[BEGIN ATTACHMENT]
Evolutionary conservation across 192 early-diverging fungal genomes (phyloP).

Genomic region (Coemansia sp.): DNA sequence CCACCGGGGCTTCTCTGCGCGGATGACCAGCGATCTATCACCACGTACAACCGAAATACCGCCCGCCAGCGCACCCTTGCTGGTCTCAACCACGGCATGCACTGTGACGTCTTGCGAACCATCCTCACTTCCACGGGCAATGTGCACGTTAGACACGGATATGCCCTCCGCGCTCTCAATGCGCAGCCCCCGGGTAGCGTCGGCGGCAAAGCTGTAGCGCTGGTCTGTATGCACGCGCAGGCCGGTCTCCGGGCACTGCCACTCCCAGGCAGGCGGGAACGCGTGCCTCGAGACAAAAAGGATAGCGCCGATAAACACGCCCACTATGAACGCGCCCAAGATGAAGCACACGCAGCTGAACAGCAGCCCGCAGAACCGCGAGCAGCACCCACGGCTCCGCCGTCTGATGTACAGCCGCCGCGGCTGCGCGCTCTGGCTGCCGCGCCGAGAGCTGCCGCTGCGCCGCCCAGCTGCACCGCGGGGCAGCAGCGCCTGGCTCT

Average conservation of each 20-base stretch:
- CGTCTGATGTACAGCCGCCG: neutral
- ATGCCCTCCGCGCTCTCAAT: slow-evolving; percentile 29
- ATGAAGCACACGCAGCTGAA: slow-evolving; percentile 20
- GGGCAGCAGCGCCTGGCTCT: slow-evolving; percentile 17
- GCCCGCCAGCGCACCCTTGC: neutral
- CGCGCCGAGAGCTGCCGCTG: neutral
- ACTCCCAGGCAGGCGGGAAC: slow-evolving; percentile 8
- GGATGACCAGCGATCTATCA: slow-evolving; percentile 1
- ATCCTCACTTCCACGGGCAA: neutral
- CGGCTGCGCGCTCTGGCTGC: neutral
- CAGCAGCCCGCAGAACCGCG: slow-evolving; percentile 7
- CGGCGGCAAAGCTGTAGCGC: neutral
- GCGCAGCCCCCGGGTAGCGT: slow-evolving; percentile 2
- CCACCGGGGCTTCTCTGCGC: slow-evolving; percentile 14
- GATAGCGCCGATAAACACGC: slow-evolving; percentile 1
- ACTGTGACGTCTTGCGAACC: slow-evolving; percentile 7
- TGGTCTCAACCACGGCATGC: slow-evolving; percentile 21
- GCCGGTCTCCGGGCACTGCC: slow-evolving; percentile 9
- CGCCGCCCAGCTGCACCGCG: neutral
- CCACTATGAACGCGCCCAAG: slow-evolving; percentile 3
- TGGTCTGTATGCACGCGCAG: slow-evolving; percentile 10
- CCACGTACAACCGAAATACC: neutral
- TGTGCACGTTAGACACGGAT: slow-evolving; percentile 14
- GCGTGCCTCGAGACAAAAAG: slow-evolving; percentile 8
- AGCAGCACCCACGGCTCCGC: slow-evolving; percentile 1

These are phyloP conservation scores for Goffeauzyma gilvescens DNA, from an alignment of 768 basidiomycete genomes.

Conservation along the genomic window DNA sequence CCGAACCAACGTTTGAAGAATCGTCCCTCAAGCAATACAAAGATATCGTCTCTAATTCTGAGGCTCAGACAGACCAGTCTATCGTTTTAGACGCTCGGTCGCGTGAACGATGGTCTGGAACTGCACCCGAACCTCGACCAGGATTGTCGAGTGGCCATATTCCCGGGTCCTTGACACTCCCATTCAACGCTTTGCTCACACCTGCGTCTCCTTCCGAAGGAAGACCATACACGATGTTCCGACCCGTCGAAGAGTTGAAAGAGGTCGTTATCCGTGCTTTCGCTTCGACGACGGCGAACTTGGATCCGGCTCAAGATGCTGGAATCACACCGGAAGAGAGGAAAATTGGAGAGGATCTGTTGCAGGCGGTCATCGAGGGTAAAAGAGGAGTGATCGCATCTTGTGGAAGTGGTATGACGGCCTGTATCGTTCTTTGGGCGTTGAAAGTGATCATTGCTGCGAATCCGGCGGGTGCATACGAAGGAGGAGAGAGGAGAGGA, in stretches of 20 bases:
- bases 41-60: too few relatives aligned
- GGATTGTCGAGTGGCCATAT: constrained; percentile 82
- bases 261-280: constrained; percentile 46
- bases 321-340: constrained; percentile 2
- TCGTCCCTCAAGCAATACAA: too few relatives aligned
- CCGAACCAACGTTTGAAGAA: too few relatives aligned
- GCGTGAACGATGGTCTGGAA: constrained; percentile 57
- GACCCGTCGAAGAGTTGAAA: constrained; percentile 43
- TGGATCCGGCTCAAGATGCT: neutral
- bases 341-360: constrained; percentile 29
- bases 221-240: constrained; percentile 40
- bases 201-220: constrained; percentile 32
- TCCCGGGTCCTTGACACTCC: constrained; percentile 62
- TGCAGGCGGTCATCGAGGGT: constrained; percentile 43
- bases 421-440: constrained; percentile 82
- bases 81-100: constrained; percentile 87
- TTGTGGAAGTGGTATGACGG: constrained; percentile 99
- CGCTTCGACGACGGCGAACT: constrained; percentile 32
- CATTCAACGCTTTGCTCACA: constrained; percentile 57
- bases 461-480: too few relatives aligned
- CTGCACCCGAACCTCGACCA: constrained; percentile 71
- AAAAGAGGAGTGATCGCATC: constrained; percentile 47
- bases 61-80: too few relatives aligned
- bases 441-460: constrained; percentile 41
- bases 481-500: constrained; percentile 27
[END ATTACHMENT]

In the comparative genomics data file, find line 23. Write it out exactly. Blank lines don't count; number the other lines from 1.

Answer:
- CCACTATGAACGCGCCCAAG: slow-evolving; percentile 3